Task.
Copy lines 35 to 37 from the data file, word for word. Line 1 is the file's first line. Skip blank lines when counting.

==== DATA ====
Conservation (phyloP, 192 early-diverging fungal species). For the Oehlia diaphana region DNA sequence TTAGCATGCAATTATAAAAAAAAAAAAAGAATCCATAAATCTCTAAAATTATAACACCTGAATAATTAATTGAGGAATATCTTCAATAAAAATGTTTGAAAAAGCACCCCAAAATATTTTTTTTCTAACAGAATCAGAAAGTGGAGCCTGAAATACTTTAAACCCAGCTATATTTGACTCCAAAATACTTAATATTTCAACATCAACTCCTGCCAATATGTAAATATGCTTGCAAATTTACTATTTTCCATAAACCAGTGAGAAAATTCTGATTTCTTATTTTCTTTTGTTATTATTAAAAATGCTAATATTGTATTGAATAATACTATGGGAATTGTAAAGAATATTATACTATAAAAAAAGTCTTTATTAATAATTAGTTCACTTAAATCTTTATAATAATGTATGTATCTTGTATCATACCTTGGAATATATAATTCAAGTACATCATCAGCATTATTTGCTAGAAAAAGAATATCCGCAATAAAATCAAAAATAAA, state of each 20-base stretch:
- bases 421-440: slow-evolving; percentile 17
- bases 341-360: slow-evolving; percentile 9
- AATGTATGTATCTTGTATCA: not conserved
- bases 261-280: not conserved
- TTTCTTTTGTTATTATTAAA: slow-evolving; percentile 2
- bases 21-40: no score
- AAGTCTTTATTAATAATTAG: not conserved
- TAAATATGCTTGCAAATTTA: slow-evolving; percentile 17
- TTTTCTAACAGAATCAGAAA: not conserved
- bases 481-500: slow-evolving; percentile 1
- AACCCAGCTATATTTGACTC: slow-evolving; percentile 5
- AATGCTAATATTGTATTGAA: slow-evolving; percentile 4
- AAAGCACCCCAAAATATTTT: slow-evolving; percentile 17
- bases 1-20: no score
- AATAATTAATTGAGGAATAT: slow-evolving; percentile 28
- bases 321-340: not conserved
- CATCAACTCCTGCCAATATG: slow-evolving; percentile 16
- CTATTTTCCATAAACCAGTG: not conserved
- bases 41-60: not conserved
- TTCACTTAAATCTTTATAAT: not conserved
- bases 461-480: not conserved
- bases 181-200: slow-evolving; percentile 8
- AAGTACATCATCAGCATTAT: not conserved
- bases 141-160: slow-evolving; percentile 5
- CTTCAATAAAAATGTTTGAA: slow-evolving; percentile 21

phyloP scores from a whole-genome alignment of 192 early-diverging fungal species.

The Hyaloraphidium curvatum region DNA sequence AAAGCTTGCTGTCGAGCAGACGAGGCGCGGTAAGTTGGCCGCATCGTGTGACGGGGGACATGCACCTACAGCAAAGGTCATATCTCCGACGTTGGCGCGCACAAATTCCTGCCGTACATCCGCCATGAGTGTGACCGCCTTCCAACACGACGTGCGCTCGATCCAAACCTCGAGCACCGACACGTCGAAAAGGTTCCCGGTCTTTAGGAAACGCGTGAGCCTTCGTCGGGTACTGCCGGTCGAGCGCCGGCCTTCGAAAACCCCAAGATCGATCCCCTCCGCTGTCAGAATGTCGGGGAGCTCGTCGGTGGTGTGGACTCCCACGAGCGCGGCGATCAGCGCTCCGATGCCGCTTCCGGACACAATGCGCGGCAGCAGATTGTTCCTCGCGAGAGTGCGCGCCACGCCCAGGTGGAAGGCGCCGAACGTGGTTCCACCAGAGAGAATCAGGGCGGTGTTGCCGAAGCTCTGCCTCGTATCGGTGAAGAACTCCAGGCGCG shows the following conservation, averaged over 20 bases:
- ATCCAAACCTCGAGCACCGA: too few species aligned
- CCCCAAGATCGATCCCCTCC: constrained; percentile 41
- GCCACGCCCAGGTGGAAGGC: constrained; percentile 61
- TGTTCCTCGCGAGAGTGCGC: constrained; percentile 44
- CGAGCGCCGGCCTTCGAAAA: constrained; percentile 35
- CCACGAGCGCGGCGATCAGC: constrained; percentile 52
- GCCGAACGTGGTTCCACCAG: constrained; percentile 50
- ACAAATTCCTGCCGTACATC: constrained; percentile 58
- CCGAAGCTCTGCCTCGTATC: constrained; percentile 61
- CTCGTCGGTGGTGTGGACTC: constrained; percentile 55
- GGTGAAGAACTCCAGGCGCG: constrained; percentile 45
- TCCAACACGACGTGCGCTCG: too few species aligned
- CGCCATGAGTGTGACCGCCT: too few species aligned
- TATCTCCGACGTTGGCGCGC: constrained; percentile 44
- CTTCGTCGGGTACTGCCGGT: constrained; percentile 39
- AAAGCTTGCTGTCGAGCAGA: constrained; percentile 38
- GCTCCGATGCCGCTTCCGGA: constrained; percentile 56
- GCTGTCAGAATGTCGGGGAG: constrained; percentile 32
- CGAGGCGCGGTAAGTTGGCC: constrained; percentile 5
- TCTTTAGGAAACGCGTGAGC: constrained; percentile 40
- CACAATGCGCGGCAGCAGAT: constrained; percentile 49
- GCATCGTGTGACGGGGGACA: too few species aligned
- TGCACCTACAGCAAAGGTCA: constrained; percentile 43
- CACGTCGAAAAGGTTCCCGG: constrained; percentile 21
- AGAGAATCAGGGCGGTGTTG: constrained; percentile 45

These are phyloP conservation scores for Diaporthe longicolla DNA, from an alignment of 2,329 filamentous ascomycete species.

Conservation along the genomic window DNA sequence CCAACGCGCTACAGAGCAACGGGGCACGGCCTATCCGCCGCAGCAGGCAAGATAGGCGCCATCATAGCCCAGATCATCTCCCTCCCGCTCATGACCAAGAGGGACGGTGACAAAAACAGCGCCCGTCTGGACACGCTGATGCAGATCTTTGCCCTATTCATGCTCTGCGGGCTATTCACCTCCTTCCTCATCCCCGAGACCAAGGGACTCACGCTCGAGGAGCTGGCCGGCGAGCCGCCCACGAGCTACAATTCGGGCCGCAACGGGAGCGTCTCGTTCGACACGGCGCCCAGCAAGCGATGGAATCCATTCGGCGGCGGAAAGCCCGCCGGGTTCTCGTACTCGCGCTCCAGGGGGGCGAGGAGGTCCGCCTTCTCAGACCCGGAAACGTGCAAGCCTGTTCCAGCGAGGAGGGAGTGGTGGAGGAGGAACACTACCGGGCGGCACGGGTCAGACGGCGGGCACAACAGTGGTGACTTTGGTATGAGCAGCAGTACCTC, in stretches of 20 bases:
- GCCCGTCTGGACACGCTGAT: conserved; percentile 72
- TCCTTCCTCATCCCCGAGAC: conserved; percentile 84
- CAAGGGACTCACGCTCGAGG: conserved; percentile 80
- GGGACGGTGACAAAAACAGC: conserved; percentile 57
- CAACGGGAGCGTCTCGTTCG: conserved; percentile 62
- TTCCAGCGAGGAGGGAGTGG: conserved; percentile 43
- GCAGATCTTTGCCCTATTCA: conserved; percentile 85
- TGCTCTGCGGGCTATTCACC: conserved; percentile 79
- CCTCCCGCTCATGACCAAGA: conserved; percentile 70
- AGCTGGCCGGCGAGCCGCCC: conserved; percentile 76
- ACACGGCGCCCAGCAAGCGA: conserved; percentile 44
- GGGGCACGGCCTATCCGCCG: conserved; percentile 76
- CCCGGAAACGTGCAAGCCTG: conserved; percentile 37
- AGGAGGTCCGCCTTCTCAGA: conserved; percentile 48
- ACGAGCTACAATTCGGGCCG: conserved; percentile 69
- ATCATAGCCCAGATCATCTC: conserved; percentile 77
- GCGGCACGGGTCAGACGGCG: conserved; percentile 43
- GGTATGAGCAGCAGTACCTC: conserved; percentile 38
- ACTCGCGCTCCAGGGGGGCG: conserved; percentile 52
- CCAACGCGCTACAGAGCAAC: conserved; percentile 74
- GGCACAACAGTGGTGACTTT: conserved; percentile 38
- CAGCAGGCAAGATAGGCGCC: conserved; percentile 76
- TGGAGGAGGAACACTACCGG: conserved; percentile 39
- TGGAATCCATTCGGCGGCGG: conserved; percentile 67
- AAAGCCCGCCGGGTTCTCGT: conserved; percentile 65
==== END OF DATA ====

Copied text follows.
- GCCGAACGTGGTTCCACCAG: constrained; percentile 50
- ACAAATTCCTGCCGTACATC: constrained; percentile 58
- CCGAAGCTCTGCCTCGTATC: constrained; percentile 61